Paper No. 6
Presentation Time: 8:00 AM-5:30 PM
CARIBBEAN AND ADJACENT REGIONS SEA LEVEL MONITORING SYSTEM FOR TSUNAMI AND OTHER APPLICATIONS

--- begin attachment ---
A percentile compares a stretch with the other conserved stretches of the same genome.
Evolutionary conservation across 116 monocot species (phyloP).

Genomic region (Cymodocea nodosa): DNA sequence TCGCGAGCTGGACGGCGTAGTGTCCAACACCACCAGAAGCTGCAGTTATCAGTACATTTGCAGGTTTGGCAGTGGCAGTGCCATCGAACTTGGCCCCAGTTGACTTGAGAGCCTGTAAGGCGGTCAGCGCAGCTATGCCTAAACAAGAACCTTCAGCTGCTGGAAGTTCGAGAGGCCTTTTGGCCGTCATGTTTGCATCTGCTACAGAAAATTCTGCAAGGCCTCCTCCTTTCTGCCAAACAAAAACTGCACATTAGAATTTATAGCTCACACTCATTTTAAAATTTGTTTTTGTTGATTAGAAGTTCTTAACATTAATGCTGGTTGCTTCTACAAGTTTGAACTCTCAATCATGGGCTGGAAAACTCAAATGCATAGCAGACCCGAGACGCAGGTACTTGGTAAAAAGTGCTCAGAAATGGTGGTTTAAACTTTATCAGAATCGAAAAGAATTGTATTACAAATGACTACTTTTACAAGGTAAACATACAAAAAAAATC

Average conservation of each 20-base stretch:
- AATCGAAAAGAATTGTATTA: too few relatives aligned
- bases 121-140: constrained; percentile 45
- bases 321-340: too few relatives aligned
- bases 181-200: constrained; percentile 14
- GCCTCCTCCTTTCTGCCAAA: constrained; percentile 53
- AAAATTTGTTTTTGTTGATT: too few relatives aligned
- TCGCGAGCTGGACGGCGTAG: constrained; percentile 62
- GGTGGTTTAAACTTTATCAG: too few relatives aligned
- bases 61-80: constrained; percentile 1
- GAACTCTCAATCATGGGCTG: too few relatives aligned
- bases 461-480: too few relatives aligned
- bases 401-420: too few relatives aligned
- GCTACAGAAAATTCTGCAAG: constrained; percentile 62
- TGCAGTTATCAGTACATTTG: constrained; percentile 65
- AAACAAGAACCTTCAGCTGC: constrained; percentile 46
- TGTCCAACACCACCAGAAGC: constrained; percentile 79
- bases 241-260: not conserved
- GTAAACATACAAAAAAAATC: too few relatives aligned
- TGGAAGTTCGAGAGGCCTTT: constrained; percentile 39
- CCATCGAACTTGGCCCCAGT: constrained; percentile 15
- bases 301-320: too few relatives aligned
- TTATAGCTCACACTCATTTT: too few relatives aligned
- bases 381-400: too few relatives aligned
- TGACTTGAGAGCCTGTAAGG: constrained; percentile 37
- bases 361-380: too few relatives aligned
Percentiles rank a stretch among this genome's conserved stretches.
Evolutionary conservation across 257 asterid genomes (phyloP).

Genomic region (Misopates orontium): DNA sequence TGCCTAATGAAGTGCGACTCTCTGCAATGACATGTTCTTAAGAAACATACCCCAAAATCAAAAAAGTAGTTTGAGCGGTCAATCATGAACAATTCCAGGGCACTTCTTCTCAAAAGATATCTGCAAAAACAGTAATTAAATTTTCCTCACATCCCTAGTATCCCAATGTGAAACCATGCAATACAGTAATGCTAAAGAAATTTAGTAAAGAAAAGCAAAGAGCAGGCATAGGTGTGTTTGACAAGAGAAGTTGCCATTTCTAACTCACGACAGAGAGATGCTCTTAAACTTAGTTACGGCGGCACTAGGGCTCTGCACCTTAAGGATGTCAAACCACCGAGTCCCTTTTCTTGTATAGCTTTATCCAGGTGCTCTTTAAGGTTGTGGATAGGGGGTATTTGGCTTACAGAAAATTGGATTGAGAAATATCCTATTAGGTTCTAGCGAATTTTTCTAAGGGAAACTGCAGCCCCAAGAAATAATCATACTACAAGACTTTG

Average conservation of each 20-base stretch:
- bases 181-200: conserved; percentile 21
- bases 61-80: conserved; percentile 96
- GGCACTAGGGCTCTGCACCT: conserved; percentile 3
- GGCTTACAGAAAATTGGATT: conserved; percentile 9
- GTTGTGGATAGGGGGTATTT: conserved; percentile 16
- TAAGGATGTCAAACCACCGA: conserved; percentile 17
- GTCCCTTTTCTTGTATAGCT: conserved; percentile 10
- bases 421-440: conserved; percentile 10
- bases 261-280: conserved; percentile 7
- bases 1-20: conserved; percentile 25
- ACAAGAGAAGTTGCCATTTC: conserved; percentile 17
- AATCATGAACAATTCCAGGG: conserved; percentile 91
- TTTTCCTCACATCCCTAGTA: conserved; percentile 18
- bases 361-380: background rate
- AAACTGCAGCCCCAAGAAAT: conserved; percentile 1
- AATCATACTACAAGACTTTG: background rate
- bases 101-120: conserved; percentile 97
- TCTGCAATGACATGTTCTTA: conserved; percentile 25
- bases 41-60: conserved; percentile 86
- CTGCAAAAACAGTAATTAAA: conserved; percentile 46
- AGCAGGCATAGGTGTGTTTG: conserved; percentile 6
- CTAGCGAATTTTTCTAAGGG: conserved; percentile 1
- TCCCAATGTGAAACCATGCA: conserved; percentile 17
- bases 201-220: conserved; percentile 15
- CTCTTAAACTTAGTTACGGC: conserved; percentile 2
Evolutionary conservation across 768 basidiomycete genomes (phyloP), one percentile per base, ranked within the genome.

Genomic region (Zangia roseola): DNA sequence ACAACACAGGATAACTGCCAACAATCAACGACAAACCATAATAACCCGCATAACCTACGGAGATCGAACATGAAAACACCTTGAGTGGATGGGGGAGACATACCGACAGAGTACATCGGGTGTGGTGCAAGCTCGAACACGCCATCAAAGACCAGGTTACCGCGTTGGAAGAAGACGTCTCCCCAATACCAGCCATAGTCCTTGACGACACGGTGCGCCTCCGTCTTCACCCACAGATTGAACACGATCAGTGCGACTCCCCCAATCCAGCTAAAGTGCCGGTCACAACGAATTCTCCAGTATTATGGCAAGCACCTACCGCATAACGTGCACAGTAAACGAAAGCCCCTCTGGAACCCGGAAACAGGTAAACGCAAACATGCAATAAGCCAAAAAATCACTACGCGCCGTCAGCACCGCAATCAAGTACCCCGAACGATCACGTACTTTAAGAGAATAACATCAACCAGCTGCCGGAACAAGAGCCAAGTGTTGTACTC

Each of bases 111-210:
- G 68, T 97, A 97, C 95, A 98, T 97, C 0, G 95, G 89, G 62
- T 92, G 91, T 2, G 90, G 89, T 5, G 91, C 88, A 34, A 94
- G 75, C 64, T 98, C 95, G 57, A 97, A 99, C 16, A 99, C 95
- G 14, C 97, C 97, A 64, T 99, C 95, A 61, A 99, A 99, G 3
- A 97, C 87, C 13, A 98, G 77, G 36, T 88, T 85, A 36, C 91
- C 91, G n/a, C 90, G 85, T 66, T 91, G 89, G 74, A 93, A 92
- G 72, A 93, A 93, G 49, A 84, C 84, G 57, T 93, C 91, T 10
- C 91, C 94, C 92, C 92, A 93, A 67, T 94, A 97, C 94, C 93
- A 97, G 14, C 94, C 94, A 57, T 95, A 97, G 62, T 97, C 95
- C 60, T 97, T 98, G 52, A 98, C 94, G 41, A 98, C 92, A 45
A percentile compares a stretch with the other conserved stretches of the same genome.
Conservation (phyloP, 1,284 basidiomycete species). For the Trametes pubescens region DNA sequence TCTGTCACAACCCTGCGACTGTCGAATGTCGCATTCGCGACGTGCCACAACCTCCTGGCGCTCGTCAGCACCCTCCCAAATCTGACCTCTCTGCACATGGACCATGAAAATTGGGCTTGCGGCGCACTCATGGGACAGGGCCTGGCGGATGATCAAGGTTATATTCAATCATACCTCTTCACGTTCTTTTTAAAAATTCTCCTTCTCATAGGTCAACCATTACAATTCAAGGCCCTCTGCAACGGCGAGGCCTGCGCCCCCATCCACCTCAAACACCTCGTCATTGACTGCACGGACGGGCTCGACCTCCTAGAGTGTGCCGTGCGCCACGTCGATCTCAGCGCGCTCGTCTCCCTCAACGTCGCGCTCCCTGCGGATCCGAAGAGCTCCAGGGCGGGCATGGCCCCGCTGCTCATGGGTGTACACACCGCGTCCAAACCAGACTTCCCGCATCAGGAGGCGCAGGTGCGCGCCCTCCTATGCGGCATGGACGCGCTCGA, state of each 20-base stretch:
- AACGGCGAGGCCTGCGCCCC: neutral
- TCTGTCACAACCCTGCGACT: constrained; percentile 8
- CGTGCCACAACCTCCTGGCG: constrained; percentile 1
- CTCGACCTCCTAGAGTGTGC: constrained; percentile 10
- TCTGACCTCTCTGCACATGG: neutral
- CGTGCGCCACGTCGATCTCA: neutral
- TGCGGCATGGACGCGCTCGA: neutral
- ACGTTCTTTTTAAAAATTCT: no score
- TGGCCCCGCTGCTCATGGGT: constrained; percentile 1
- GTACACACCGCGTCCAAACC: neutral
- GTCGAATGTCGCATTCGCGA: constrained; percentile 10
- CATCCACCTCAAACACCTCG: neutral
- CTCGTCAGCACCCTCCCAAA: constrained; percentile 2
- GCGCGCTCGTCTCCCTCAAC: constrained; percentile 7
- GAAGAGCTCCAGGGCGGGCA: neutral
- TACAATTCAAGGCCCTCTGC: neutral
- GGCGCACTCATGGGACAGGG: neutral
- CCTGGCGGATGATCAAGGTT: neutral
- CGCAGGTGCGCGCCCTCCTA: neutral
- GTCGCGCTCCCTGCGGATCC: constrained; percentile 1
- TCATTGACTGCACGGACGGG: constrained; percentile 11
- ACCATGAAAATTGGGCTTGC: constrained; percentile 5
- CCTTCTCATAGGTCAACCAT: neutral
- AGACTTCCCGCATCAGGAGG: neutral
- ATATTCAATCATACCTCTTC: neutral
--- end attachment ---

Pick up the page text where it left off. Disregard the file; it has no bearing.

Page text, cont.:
The Caribbean and Western Atlantic region has a record of almost 100 tsunamis in the past 500 years causing 3510 deaths in the past 170 years. This is of great concern due to the vast population and tourists that nowadays live and visit coastal areas, as well as the economic activity. The UNESCO Intergovernmental Oceanographic Commission (IOC) Tsunami and Other Coastal Hazards Warning System for the Caribbean and Adjacent Areas (CARIBE-EWS) was established in 2005 with the objective of preventing the loss of life and economic disruption a tsunami could cause. The main areas of focus are monitoring and warning, hazard and risk assessments, communications and preparedness. In the case of monitoring and warning, even when seismic data are the basis for issuing the initial messages, the coastal sea level gauges and DART buoys are critical for the detection and forecasting of the tsunami waves. Currently, the sea level network consists of 7 deep ocean DART© buoys and 40 coastal sea level gauges. Nevertheless the goal is that there are 100 stations contributing to the system. For the resilience of this observation system, the CARIBE EWS has coordinated training sessions for the station operators. In addition to the training the CARIBE EWS has made specific recommendations on the characteristics of the coastal sea level gauges: sampling rates, accuracy, redundancy, real/near real time robust data transmission, hardening for severe weather and coastal events. The operators have indicated also the importance of having adequate resources and training to visualize and analyze the data received. In support of this IOC has developed an online sea level monitoring facility, while the NWS Pacific Tsunami Warning Center and the International Tsunami Information Center developed the Tide Tool program which has more robust data analysis functions. Another strong recommendation has been that the sea level stations installed meet the requirements of the tsunami, but also other coastal stakeholders, like weather, climate, navigation, and mapping. As part of these multidisciplinary efforts, sea level application tools are currently under evaluation.